Section 24 appeal for Judicial Review by landlords rejected
By Molly Stokes
UK landlords have brought the government to court over the proposed capping of the amount of mortgage interest that they can offset against tax. The Judicial Review challenge provided by landlords Steve Bolton and Chris Cooper was rejected by a Judge on the 6th October 2016, meaning that the capping, which will be implemented next April, will be changed as announced in the summer Budget. The change will be introduced gradually over a period of 4 years.
It is predicted if interest payments are 75% or more of rental income, landlords staying in the market will have to choose one of two pathways: sell their properties, or raise the rents for their tenants.
The increase in rental income of their properties would be to avoid losing money after the change in taxation, which means that tenants may ultimately lose out, as their rents will increase to make up for the increased costs of renting and they may find themselves unable to carry on renting the same property. For those landlords unable to increase rental income, there is the option of selling ahead of next April, as many may be unable to keep letting, due to the increased taxation. Many landlords and tenants will be affected by this ruling, as those with the means are able to buy properties without finance, further widening the gap between the wealthiest and the poorest in this country.
A spokesperson for the Residential Landlord Association has stated that they are is ‘disappointed’ with the outcome of the court case, and were keen for the case to progress to a full Judicial Review. Both the RLA and the challengers, Bolton and Cooper, implied that this is not the end of the issue, both wanting to discuss the act further with Treasury officials.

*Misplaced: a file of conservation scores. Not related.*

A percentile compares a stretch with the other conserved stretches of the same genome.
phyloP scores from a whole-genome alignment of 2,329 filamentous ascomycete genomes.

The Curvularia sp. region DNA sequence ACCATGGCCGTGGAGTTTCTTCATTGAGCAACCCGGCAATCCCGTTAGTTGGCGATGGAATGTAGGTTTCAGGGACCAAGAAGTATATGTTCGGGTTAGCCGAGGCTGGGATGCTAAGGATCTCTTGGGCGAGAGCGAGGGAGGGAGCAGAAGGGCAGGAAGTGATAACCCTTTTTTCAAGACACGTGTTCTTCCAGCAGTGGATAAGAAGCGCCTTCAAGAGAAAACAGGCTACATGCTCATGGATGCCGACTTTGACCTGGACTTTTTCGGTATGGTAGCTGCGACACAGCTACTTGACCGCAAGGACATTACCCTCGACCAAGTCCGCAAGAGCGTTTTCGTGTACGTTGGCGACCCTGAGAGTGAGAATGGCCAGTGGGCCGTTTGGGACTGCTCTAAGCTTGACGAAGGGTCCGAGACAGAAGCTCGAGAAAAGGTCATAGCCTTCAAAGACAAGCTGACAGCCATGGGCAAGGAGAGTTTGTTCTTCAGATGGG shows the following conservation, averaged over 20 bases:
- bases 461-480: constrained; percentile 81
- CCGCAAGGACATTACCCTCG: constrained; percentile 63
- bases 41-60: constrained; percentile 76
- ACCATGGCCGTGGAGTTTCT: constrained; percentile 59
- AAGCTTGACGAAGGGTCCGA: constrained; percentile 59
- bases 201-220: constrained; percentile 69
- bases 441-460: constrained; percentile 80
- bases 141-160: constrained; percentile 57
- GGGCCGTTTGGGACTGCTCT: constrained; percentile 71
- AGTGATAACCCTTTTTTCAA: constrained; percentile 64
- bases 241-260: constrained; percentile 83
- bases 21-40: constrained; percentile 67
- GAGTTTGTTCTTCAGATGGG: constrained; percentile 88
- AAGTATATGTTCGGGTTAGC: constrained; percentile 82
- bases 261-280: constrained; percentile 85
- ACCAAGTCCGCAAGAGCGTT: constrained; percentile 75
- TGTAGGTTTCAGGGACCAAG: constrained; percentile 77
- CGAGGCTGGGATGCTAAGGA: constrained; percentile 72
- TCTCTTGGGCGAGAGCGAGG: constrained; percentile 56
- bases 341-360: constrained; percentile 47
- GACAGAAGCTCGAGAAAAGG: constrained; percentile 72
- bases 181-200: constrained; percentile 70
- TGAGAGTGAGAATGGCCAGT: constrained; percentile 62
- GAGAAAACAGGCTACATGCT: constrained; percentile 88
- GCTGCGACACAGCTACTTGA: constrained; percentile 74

Timothy Brennan QC, who represented HM Revenue & Customs and the Treasury stated that the claim made by Bolton and Cooper was invalid: “There are cases which justify the courts looking at them in the public interest. This is not one of them.”
In his Summer Budget 2015 speech, George Osbourne claimed that the change would be to create ‘a more level playing-field’ between those buying-to-let and those buying a home to live in; “So we will act – but we will act in a proportionate and gradual way, because I know that many hardworking people who’ve saved and invested in property depend on the rental income they get.” The Bank of England had warned that the current taxation scheme posed a risk to the nation’s financial stability.
‘Landlords lose legal fight to get Osbourne’s tax changes overturned’ from Property Industry Eye, October 7 2016, by Rosalind Renshaw